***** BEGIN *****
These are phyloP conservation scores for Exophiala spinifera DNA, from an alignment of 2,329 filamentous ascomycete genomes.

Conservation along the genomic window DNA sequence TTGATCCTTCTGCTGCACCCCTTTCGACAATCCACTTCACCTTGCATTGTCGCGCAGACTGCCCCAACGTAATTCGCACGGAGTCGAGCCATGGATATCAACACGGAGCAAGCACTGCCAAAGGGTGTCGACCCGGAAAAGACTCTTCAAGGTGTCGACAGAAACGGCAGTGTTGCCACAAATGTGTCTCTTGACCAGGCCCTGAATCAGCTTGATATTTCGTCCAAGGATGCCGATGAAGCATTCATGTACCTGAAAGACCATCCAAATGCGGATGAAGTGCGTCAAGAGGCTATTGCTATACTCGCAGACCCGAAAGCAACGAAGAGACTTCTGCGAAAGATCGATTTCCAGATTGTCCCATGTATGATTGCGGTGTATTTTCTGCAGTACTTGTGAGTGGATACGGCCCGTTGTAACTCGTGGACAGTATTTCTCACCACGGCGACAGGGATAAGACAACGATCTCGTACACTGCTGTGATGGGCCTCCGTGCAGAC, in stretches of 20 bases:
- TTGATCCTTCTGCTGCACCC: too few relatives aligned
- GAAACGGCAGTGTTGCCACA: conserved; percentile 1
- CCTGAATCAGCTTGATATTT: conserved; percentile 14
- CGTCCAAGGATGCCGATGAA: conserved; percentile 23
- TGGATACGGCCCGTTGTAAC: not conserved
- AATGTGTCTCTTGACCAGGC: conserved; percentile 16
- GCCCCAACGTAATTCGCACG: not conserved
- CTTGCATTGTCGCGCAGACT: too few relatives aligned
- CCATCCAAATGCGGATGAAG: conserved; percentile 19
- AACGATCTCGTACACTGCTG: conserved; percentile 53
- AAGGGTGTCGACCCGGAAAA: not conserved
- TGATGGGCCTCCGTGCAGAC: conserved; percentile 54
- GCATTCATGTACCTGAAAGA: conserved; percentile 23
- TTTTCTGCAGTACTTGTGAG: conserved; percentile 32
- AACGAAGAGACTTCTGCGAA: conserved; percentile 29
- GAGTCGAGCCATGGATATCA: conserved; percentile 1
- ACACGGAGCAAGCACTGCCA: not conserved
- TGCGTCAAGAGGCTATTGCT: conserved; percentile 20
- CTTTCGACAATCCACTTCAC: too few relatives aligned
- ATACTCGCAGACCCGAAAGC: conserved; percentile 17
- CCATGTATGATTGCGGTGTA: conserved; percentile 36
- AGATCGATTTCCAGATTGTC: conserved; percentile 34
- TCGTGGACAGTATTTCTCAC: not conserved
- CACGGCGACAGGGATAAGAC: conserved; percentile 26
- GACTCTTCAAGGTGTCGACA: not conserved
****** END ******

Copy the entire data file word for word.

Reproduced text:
These are phyloP conservation scores for Exophiala spinifera DNA, from an alignment of 2,329 filamentous ascomycete genomes.

Conservation along the genomic window DNA sequence TTGATCCTTCTGCTGCACCCCTTTCGACAATCCACTTCACCTTGCATTGTCGCGCAGACTGCCCCAACGTAATTCGCACGGAGTCGAGCCATGGATATCAACACGGAGCAAGCACTGCCAAAGGGTGTCGACCCGGAAAAGACTCTTCAAGGTGTCGACAGAAACGGCAGTGTTGCCACAAATGTGTCTCTTGACCAGGCCCTGAATCAGCTTGATATTTCGTCCAAGGATGCCGATGAAGCATTCATGTACCTGAAAGACCATCCAAATGCGGATGAAGTGCGTCAAGAGGCTATTGCTATACTCGCAGACCCGAAAGCAACGAAGAGACTTCTGCGAAAGATCGATTTCCAGATTGTCCCATGTATGATTGCGGTGTATTTTCTGCAGTACTTGTGAGTGGATACGGCCCGTTGTAACTCGTGGACAGTATTTCTCACCACGGCGACAGGGATAAGACAACGATCTCGTACACTGCTGTGATGGGCCTCCGTGCAGAC, in stretches of 20 bases:
- TTGATCCTTCTGCTGCACCC: too few relatives aligned
- GAAACGGCAGTGTTGCCACA: conserved; percentile 1
- CCTGAATCAGCTTGATATTT: conserved; percentile 14
- CGTCCAAGGATGCCGATGAA: conserved; percentile 23
- TGGATACGGCCCGTTGTAAC: not conserved
- AATGTGTCTCTTGACCAGGC: conserved; percentile 16
- GCCCCAACGTAATTCGCACG: not conserved
- CTTGCATTGTCGCGCAGACT: too few relatives aligned
- CCATCCAAATGCGGATGAAG: conserved; percentile 19
- AACGATCTCGTACACTGCTG: conserved; percentile 53
- AAGGGTGTCGACCCGGAAAA: not conserved
- TGATGGGCCTCCGTGCAGAC: conserved; percentile 54
- GCATTCATGTACCTGAAAGA: conserved; percentile 23
- TTTTCTGCAGTACTTGTGAG: conserved; percentile 32
- AACGAAGAGACTTCTGCGAA: conserved; percentile 29
- GAGTCGAGCCATGGATATCA: conserved; percentile 1
- ACACGGAGCAAGCACTGCCA: not conserved
- TGCGTCAAGAGGCTATTGCT: conserved; percentile 20
- CTTTCGACAATCCACTTCAC: too few relatives aligned
- ATACTCGCAGACCCGAAAGC: conserved; percentile 17
- CCATGTATGATTGCGGTGTA: conserved; percentile 36
- AGATCGATTTCCAGATTGTC: conserved; percentile 34
- TCGTGGACAGTATTTCTCAC: not conserved
- CACGGCGACAGGGATAAGAC: conserved; percentile 26
- GACTCTTCAAGGTGTCGACA: not conserved